Hong Kong markets have just closed, and Tencent (HKG:0700), China’s biggest web company, has released its 2012 full-year and Q4 financials. With Tencent hoping to have a global success story with its WeChat messaging app, more eyes than ever are on Tencent. The headline figure from today’s financial report is that full-year revenues were up 54 percent in 2012 to hit US$6.994 billion. Let’s just say $7 billion.
Most of Tencent’s growing revenue ($5.09 billion) was from “internet value-added services”, including things like gaming and virtual products. After all, it’s China’s biggest gaming company as well.
Tencent’s operating profits for 2012 stand at $2.46 billion, up 26.3 percent on the 2011 figure.
WeChat and Social
Disappointingly, Tencent made only two bland references to WeChat’s overall progress, mentioning “substantial growth” in 2012 and an emphasis on “marketing investment to acquire users for WeChat” – both of which were obvious already. The financials also said that WeChat Moments – the Path-like social network inside the messaging app – has “enjoyed rapid user adoption.”
On its other social platforms, Tencent reported monthly active users on its Qzone web profiles (sort of a mix of MSN and Facebook) “increased by nine percent year-on-year to 603 million at the end of 2012.” As for its Facebook clone Pengyou site, it saw a 22 percent boost in monthly users to reach 247 million. The ubiquitous QQ instant messenger hit 798 million monthly active users.
In addition, its Twitter-esque Tencent Weibo hit 87 million daily active users by the end of the year. That’s out of its 540 million registered users. But the microblog remains out-hyped by the identically-named Sina Weibo.
Getting back onto the subject of gaming, Tencent’s QQ Game Platform saw peak concurrent users reach 8.8 million in the fourth quarter of 2012. That’s the casual, social gaming side of its many online title offerings.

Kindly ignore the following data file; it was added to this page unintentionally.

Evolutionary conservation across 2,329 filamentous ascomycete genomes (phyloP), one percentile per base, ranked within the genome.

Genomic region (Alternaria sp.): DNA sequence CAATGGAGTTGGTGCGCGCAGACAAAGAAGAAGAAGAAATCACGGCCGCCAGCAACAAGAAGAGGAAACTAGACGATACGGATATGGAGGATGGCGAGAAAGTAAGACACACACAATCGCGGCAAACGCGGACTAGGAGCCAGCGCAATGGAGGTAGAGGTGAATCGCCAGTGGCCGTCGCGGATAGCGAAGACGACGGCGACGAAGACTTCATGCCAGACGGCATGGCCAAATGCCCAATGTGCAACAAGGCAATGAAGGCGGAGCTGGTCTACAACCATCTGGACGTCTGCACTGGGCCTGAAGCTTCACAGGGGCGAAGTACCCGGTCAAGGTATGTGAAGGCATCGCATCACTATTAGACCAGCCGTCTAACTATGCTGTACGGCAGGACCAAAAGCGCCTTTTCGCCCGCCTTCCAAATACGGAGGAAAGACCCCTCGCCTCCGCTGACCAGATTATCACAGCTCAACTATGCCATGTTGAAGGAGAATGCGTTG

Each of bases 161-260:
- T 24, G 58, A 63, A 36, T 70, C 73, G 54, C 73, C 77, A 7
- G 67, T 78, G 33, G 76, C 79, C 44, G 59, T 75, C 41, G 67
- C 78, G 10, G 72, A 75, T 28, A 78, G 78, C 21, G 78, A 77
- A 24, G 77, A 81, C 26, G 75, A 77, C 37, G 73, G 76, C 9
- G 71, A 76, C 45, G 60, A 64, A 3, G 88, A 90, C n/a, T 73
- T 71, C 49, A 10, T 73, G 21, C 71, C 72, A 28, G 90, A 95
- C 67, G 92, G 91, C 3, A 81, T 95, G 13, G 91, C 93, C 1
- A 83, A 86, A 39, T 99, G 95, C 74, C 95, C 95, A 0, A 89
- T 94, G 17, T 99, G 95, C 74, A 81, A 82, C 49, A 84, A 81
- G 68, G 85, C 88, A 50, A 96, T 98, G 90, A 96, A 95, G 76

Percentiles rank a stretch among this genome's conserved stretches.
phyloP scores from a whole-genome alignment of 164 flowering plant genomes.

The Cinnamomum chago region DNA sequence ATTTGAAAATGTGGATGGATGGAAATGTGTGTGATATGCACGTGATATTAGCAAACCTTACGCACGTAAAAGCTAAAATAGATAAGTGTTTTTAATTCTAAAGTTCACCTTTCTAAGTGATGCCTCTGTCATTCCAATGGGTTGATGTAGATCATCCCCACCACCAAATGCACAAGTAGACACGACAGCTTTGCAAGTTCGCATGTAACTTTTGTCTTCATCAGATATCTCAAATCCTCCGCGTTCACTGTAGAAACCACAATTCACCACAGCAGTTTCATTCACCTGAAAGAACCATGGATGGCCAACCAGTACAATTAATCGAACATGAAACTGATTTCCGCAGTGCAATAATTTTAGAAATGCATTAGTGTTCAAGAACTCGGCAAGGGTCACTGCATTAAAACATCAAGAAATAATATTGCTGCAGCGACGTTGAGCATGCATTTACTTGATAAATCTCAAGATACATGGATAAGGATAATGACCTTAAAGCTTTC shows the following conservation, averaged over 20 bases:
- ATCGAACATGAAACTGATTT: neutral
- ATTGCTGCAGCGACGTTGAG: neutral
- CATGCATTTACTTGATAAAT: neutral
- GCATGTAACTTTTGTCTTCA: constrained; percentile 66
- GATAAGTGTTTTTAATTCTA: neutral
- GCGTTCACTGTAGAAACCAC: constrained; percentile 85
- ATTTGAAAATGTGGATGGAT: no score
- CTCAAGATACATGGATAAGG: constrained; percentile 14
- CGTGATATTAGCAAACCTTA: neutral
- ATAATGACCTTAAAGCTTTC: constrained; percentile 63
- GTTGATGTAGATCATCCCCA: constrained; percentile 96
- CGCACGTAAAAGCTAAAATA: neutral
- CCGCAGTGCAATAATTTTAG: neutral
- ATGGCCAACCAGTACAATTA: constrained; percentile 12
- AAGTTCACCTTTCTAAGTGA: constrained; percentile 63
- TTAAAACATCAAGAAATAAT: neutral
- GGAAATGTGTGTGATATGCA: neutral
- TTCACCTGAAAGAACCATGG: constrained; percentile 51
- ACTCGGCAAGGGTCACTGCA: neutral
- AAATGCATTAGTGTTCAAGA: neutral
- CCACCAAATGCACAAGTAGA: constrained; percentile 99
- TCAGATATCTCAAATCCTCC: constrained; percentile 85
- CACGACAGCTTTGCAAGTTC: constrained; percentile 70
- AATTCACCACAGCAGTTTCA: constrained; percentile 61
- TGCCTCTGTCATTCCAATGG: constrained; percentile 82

Looking to the year ahead, Tencent teased possible “applications, games, and location-based activities” arriving in WeChat and its mobile QQ IM apps.
While Tencent might be worried in private that its big earners – stuff like games and advertising – are reliant on desktop and not well adapted to mobile, founder and CEO concludes that he’s pleased with the Shenzhen company’s push onto mobile screens:
During 2012, widespread smartphone adoption brought both disruption and opportunities to the China internet industry. At Tencent, we began to see early results from substantial investments we have made, and continue to make, in mobile internet products. Tencent now provides many of China’s most popular smartphone apps for activities such as communications, social networking, web browsing, games, news, and music, among others. These apps enable us to reach users who are increasingly spending time on smartphones, extend our ecosystem from PCs to mobile, and provide new mobile-specific features unavailable on PCs. During the year, we also introduced a powerful targeted advertising system leveraging our social networks, built the market-leading open platform in partnership with third party developers, diversified our game revenue internationally, and ramped up a sizeable e-commerce business. As a result, we achieved healthy increases in revenue and earnings in 2012, while continuing to invest aggressively in platforms, innovation and technology in order to enhance value to our users and drive long-term growth for our company.
We’ll drop in on Tencent’s post-earnings conference call later and post any juicy details that might emerge.
Find the full report on Tencent’s investor relations page.